10 April 2014

Sarah Vowell: The Partly Cloudy Patriot and Unfamiliar Fishes

Summary from Goodreads:
Sarah Vowell travels through the American past and, in doing so, investigates the dusty, bumpy roads of her own life. In this insightful and funny collection of personal stories Vowell -- widely hailed for her inimitable stories on public radio's This American Life -- ponders a number of curious questions: Why is she happiest when visiting the sites of bloody struggles like Salem or Gettysburg? Why do people always inappropriately compare themselves to Rosa Parks? Why is a bad life in sunny California so much worse than a bad life anywhere else? What is it about the Zen of foul shots? And, in the title piece, why must doubt and internal arguments haunt the sleepless nights of the true patriot?
Her essays confront a wide range of subjects, themes, icons, and historical moments: Ike, Teddy Roosevelt, and Bill Clinton; Canadian Mounties and German filmmakers; Tom Cruise and Buffy the Vampire Slayer; twins and nerds; the Gettysburg Address, the State of the Union, and George W. Bush's inauguration.
The result is a teeming and engrossing book, capturing Vowell's memorable wit and her keen social commentary.

Summary from Goodreads:
Many think of 1776 as the defining year of American history, when we became a nation devoted to the pursuit of happiness through self- government. In Unfamiliar Fishes, Sarah Vowell argues that 1898 might be a year just as defining, when, in an orgy of imperialism, the United States annexed Hawaii, Puerto Rico, and Guam, and invaded first Cuba, then the Philippines, becoming an international superpower practically overnight.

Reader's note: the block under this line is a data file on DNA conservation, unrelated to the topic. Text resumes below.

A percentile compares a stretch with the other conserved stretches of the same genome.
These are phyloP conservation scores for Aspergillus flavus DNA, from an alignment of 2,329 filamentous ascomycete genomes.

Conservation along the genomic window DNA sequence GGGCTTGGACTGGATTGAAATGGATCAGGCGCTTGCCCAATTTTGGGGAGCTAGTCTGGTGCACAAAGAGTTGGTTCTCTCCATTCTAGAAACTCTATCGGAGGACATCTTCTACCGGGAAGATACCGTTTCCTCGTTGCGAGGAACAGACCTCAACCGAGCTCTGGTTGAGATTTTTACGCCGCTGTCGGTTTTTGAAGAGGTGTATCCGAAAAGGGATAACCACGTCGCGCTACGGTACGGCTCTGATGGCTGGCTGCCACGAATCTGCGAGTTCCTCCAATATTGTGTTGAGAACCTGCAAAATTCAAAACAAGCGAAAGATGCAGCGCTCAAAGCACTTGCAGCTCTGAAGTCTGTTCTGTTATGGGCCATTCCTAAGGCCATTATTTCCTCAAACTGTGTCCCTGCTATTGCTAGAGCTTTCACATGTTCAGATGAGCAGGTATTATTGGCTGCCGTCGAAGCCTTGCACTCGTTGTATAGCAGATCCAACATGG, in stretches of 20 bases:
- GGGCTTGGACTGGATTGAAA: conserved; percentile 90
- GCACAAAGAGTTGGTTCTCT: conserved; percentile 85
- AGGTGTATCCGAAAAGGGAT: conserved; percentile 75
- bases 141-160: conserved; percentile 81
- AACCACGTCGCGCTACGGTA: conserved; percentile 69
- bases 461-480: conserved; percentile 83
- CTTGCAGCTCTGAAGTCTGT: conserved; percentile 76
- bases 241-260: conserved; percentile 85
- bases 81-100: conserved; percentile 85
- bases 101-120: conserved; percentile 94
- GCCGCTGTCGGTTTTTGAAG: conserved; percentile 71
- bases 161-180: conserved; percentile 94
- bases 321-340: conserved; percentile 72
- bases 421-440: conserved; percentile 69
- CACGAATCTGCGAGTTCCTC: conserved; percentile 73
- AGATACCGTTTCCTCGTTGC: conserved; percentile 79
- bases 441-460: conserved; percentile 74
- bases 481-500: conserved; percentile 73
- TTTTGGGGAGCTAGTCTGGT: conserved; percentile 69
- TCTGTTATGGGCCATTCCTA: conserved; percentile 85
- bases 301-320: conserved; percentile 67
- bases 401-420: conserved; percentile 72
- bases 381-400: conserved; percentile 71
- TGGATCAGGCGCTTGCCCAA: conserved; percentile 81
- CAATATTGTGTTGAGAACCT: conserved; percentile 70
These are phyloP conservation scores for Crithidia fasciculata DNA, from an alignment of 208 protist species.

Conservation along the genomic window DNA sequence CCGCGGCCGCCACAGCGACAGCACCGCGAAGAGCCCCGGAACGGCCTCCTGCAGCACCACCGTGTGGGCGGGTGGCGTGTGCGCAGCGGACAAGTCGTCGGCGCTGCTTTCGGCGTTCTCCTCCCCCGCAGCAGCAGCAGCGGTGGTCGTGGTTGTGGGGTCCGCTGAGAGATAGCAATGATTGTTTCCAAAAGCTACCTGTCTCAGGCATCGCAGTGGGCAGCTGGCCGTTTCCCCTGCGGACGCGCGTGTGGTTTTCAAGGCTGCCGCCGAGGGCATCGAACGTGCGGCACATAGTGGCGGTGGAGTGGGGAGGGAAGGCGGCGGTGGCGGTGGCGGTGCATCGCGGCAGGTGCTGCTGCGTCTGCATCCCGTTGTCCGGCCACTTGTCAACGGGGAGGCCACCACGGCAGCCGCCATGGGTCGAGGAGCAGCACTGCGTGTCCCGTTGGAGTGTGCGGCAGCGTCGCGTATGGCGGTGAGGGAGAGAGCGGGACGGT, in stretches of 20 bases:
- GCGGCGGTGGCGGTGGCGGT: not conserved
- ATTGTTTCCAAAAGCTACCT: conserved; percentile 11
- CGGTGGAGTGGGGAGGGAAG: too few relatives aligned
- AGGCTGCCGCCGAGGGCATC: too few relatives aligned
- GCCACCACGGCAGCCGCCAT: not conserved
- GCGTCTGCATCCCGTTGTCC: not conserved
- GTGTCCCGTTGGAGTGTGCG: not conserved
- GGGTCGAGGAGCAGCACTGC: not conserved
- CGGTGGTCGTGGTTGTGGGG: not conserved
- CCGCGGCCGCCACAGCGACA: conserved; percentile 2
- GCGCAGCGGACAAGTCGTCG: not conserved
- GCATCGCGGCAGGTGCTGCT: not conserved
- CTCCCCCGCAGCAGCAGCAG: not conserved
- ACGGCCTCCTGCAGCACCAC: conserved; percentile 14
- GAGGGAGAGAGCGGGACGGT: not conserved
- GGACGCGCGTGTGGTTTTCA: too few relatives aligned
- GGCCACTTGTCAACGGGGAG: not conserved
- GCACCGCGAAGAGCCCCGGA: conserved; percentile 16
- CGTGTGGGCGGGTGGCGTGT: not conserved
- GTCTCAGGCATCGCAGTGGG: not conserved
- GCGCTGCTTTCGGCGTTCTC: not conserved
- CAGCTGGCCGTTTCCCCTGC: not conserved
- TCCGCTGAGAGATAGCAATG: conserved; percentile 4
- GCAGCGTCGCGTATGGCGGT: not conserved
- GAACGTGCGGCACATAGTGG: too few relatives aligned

Among the developments in these outposts of 1898, Vowell considers the Americanization of Hawaii the most intriguing. From the arrival of New England missionaries in 1820, their goal to Christianize the local heathen, to the coup d'├ętat of the missionaries' sons in 1893, which overthrew the Hawaiian queen, the events leading up to American annexation feature a cast of beguiling, and often appealing or tragic, characters: whalers who fired cannons at the Bible-thumpers denying them their God-given right to whores, an incestuous princess pulled between her new god and her brother-husband, sugar barons, lepers, con men, Theodore Roosevelt, and the last Hawaiian queen, a songwriter whose sentimental ode "Aloha 'Oe" serenaded the first Hawaiian president of the United States during his 2009 inaugural parade.
With her trademark smart-alecky insights and reporting, Vowell lights out to discover the off, emblematic, and exceptional history of the fiftieth state, and in so doing finds America, warts and all.

As part of my vacation reading I packed the two Sarah Vowell books I owned but hadn't read yet: The Partly Cloudy Patriot and Unfamiliar Fishes.  Light, fun (oh, and I'd brought along the audio edition of Assassination Vacation to make my parents listen to while I was driving - it worked, Dad downloaded the ebook to read since we hadn't got the audio finished).

I loved both of these books but didn't find either to usurp Assassination Vacation as my favorite.  The Partly Cloudy Patriot is a collection of essays on different subjects more in the vein of her appearances on This American Life than a single-subject work of non-fiction.  It was good but it felt a bit all over the place.  My favorite essay was the last piece about Theodore Roosevelt National Park.

Unfamiliar Fishes is much more akin to Assassination Vacation in format but very serious in tone.  It's hard to be wry and witty when detailing the questionable tactics used by both missionaries and the US government that led to the annexation of Hawaii. I did learn a lot about the history of Hawaii that I didn't know, particularly about the Hawaiian royal family and how their version of monarchy operated.  Very much a book that needs to be read by many people.

Dear FTC: I purchased my copies of these books.

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